- Maintain a detailed laboratory notebook.
- Write professional laboratory reports.
- Discuss applications of these chemistry topics to the world at large.
Teaching and Learning Goals Established by Truman College
Taking a course in Chemistry helps a student achieve all of the following general education goals. How this occurs is explained below.
- Communicate effectively in both written and oral forms
- Gather, interpret and analyze data
- Demonstrate the ability to think critically, abstractly and logically
- Work with a variety of technologies
- Exhibit social and ethical responsibility
- Perform productively in the workforce
- Demonstrate the ability to learn independently
- Gain awareness of their role in the global community
Students will keep a laboratory notebook and learn to record careful observations, draw appropriate conclusions and reflect on what they have learned.
Students will learn to collect data in the laboratory, create graphs, compare quantitative data and draw conclusions about the data obtained.
The Scientific Method is predicated upon deductive and inductive logical reasoning. Students will study applications of the scientific method to information gathered by the scientific community. Students will read articles about chemical discoveries. Abstract thinking is developed in many ways in chemistry from the use of symbols and models to the use of mathematics to solve a variety of problems.
Students use computers, data acquisition equipment, microscopes, digital imaging devices, media, the Internet, podcasts, digital balances, all in the pursuit of scientific knowledge.
This very serious goal is addressed on many levels in the chemistry course, from the discussion of the importance of careful and precise measurements that could affect the life of a patient to the discussion of what happened when the space ship Challenger exploded or a grain elevator explodes - we examine the role of responsible use of chemical knowledge.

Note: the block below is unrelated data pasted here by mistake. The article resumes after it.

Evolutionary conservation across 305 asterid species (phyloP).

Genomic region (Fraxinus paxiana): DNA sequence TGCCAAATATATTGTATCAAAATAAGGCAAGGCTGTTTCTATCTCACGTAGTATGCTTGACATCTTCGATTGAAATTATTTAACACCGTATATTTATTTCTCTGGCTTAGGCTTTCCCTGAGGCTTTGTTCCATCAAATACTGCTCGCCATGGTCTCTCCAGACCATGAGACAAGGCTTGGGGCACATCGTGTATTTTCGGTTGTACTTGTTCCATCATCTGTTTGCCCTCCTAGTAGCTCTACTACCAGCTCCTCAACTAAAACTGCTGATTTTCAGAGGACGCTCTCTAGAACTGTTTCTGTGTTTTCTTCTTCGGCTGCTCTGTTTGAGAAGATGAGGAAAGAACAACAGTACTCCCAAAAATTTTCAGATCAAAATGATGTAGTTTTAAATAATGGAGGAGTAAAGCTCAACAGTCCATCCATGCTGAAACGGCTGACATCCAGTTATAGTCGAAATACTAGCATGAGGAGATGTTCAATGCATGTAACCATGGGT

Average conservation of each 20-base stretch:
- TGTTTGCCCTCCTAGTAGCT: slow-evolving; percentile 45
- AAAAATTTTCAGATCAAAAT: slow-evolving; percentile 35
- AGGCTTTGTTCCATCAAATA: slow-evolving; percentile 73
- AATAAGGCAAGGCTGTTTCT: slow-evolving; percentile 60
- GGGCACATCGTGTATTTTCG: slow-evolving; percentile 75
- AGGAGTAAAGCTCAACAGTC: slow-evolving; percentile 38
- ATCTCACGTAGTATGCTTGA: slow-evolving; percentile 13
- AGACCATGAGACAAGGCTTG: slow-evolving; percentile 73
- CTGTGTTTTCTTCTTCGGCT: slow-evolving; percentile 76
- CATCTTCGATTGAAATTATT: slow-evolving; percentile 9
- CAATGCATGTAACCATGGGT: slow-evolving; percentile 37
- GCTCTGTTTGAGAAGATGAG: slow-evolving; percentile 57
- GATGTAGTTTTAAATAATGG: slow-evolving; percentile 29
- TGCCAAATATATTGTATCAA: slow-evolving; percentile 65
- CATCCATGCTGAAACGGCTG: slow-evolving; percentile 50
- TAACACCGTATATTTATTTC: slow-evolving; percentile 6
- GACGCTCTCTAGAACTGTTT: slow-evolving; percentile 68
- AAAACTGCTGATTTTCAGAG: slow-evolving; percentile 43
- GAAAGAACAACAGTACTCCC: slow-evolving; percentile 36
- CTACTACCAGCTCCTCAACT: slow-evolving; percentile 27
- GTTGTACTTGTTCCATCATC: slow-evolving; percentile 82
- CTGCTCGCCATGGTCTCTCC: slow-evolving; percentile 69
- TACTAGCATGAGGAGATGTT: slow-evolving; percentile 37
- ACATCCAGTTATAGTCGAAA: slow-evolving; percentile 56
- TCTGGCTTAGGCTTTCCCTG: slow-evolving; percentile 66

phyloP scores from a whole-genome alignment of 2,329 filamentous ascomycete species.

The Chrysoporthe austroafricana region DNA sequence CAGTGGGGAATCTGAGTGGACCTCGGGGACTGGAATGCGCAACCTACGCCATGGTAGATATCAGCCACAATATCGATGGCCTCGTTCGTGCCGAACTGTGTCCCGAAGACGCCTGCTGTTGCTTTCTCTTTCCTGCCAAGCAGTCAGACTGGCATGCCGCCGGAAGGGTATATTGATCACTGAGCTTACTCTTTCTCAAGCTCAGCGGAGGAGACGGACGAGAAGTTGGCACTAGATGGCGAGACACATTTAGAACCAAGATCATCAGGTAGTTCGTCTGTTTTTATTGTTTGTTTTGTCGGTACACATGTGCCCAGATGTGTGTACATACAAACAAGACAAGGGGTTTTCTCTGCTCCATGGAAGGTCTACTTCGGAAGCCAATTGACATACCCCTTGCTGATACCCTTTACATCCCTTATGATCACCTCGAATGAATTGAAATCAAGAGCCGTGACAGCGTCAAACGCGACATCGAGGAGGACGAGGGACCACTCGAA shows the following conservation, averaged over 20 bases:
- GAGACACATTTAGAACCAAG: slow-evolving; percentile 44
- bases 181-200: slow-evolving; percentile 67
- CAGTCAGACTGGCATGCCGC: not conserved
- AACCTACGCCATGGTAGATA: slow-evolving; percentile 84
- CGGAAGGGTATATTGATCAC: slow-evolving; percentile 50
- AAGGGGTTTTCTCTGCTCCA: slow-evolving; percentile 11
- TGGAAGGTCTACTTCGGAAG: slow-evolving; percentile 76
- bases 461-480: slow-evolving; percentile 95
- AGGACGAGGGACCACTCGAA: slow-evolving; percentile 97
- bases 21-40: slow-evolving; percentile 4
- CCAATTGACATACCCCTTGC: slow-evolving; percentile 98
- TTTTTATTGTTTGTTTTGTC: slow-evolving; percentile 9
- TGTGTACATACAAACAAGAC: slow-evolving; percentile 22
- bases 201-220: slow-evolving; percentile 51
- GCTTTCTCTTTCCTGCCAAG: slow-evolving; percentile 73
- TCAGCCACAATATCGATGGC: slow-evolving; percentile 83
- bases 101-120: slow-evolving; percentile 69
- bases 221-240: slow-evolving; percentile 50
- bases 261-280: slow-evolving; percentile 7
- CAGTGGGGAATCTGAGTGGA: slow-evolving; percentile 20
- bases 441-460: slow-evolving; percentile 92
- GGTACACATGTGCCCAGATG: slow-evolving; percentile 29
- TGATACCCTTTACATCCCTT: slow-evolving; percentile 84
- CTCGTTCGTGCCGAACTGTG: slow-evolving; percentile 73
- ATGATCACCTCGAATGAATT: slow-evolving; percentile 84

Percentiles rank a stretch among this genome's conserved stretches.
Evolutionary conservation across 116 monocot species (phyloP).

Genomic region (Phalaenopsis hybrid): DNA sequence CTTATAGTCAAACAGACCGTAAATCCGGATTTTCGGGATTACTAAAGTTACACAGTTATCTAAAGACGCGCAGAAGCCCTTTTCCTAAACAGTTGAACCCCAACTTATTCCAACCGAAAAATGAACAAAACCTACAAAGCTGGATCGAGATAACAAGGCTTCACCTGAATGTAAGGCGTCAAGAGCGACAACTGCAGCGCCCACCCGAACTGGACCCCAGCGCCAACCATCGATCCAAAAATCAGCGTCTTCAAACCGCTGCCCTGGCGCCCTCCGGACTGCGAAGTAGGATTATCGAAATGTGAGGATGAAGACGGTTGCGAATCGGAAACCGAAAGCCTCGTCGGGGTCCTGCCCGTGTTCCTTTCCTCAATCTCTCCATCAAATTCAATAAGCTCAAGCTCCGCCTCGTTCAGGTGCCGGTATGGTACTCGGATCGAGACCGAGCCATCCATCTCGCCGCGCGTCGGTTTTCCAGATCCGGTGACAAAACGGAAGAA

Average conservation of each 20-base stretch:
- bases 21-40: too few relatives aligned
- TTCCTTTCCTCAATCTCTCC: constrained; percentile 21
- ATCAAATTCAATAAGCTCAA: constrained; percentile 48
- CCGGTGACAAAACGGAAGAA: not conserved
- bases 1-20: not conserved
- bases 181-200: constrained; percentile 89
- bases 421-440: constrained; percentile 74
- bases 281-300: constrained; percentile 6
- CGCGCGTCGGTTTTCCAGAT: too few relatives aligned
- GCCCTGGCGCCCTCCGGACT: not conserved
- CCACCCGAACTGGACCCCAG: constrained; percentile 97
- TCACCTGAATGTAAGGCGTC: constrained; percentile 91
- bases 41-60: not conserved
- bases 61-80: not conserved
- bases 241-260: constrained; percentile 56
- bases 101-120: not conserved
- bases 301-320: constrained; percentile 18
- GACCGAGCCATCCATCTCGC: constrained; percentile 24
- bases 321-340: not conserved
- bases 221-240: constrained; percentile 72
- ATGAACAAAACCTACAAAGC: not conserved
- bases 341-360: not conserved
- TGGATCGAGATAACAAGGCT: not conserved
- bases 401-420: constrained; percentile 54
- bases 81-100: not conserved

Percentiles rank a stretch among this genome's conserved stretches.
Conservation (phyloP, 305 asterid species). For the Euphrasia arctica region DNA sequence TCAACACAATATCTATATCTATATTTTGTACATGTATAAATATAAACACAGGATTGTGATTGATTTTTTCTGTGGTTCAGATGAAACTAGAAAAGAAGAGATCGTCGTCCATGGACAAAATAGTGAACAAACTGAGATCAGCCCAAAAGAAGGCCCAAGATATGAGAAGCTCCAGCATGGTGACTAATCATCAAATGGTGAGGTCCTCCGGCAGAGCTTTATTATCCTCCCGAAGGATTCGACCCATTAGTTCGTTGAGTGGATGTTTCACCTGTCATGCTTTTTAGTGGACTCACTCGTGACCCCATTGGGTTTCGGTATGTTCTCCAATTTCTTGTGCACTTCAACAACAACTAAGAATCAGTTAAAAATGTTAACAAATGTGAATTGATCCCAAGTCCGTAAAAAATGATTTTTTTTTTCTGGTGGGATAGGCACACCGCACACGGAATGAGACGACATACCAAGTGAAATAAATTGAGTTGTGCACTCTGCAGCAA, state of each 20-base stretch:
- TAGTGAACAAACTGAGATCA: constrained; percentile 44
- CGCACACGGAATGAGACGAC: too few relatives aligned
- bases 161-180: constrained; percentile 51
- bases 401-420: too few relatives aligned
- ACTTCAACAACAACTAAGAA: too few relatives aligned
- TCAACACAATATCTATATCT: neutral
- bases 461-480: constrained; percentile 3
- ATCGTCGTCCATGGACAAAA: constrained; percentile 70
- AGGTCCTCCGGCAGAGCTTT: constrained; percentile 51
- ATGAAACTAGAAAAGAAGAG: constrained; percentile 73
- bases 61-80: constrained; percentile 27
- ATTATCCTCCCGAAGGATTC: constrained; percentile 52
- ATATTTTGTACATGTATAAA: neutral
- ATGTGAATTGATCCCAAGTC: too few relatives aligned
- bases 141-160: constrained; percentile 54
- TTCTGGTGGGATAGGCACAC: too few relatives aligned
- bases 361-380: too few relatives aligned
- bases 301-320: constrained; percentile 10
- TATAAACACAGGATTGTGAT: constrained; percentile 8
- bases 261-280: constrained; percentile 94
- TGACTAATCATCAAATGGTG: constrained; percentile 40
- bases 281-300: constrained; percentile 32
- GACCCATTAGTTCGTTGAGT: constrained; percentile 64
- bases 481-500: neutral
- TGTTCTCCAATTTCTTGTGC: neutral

Because Chemistry education is comprehensive in utilizing the body (kinesiology), the mind (both spatial and analytical reasoning) and the heart (looking at the connection of chemistry to the world) it is an excellent course to prepare individuals for the workforce.
Students are given independent projects to complete in the course. They are also given questions to research independently. Reporting these results to the class develops their ability to speak confidently to their peers.
By discussing the way that chemistry is connected to other occupations and careers we develop student awareness about their career choice and its dependencies on a basic understanding of chemistry.
- GEG1: The student exhibits social and ethical responsibility and is aware of her or his place in the global community.
- GEG2: The student performs effectively in the workplace and has the ability to work and make effective use of a wide variety of current technologies.
- GEG3: The student communicates effectively in both written and oral formats.
- GEG4: The student demonstrates the ability to think critically, abstractly, and logically.
- GEG5: The student gathers, interprets and analyzes data.
Physical Science and Engineering Departmental Learning Outcomes
Upon graduation with an Associate degree from Truman College a student should be able to:
- Organize, analyze and interpret information and use the scientific method to make inferences.
- Exhibit knowledge of scientific concepts through written and oral communication.
- Demonstrate excellent laboratory skills and techniques including the proper use of relevant instruments and related technologies.
- Use the lexicon of science to explain abstract scientific concepts.
- Relate concepts learned in Physical Science and Engineering Department classes to real world situations.